didn’t Arnold mean to do? What does this exchange reveal to us about Victor
and Thomas?

I think the answer to this question is almost the same as the last.
Arnold didn’t mean to hurt anyone. I think he thought by leaving the
reservation he was going to stop hurting people, but by leaving he hurt every
person around him. He couldn’t stop drinking at the Rez because of the
memories of Thomas and the fire that killed his parents. He couldn’t escape
the disapproval of his sons’ eyes. Arnold went away to help himself and his
family he thought that if he left they’d be better off. He loved his family; his
home. But he left so he wouldn’t hurt his wife anymore, or his son for that

5. Thomas’ monologue at the end of the film is adapted from “Forgiving Our
Fathers,” a poem by Dick Lourie, a non-Native author. The film’s version of
the poem is given below. How does this poem work as a conclusion to the

How do we forgive our fathers? Maybe in a dream. Do we forgive our

fathers for leaving us too often or forever? Maybe for scaring us with
unexpected rage, or making us nervous because there never seemed to be
any rage there at all? Do we forgive our fathers for marrying or not marrying
our mothers? For divorcing or not divorcing our mothers? And shall we
forgive them for their excesses of warmth or coldness? Shall we forgive
them for pushing or leaning? For shutting doors? For speaking through
walls, or never speaking, or never being silent? Do we forgive our fathers in
our age or in theirs? Or in their deaths? Saying it to them or not saying it?
If we forgive our fathers, what is left?

I believe this poem is a good conclusion to this film because it ties

ideas together very well. When it asks “How do we forgive our Fathers?” This
is related to not only Victors’ journey to forgive Arnold for leaving him at
such a young age but Thomas’ Journey as well. Victors need to forgive was
obvious in this film but what some people might not have caught in this film
was that Arnold had two sons. From the moment Thomas was thrown into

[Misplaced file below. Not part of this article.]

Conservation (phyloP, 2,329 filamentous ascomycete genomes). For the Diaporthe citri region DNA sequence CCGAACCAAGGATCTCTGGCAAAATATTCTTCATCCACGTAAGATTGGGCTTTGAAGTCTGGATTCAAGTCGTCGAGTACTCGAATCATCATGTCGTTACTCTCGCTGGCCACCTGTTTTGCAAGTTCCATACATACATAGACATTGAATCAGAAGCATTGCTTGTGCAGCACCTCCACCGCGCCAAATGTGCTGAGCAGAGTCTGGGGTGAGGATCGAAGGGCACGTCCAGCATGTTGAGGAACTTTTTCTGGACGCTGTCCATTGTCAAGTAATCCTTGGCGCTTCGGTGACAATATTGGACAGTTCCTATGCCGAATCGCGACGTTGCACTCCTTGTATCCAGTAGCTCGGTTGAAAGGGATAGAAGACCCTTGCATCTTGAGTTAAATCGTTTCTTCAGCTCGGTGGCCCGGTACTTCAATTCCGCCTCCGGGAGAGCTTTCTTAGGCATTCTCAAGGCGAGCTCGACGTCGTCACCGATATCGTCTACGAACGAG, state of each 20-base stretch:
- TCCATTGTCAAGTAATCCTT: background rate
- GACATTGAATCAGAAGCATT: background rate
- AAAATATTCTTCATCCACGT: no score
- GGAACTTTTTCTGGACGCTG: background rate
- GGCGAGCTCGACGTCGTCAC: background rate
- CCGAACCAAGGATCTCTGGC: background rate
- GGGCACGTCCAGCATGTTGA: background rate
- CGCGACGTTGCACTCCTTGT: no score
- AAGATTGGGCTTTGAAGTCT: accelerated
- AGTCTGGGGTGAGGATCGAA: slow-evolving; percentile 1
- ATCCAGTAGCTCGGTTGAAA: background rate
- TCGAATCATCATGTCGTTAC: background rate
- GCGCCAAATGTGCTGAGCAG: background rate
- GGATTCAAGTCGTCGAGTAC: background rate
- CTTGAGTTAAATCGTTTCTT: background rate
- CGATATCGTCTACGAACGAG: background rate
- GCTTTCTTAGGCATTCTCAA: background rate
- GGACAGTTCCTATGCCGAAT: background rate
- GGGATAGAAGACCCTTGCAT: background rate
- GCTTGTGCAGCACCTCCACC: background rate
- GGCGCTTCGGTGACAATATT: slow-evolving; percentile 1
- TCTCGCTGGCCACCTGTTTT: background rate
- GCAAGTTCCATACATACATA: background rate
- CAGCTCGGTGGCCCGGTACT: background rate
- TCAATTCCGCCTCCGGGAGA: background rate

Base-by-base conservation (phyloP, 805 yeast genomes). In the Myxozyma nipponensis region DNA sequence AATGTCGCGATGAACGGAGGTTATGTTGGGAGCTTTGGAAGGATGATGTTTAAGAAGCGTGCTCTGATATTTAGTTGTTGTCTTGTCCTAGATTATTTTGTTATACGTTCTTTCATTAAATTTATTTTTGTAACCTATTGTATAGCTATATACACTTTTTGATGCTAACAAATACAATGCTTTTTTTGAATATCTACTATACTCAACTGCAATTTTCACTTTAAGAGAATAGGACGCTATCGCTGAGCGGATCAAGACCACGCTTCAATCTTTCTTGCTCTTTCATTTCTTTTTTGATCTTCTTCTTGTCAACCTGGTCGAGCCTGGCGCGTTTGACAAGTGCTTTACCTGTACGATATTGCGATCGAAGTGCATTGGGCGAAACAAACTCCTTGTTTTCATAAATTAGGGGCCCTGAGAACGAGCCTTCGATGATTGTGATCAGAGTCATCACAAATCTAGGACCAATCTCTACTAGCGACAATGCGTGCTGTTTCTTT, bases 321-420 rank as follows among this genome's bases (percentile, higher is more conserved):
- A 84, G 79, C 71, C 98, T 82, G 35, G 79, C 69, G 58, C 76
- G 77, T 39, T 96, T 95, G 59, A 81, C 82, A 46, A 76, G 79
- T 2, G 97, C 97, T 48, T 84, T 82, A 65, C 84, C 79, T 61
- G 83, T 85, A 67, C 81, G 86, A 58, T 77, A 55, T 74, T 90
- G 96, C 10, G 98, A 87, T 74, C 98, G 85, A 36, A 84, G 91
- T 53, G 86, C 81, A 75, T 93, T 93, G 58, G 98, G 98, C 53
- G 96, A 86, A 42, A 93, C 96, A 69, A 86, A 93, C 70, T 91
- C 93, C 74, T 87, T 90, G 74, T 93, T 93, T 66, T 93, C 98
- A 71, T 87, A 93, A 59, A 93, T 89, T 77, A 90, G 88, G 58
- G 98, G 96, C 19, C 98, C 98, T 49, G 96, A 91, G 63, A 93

Arnolds arms from that burning building he had two sons. Yes Thomas was
not Arnolds “real” son but Arnold was all that Thomas had. I believe that’s
why Arnold taking Thomas to Denny’s was so important. That was such a
special moment in Thomas’ life and no one noticed it but him.

6. Our images of ourselves and of other people come not only from our
experiences of ourselves and of other people, but also from movies,
television, books, and other media. How have Native Americans typically
been represented in American popular culture, especially movies? (Recall
LaDuke’s discussion of this topic in Last Standing Woman, 108-110.) How
does Smoke Signals conform to or break with these images?

7. This film repeatedly uses humor to comment on stereotypes about

Indians. Identify some of the humorous scenes in the film. Why might a
Native audience find them funny?

One of the Humorous scenes in this film is where Thomas and Victor
are riding on the bus and Victor tries to teach Thomas how to be a “Real
Indian.” He teaches his a mean face and to let his hair down. When the boys
get back on the bus from changing clothes two white men had taken their
seats. When Victor and Thomas use there “Indian Faces” the white men still
refuse to give up the seats. When Victor finally moved to the back Thomas
says “I guess you tough face doesn’t always work does it.” Victor just says
“Shut up Thomas.” An audience may find this funny just because of the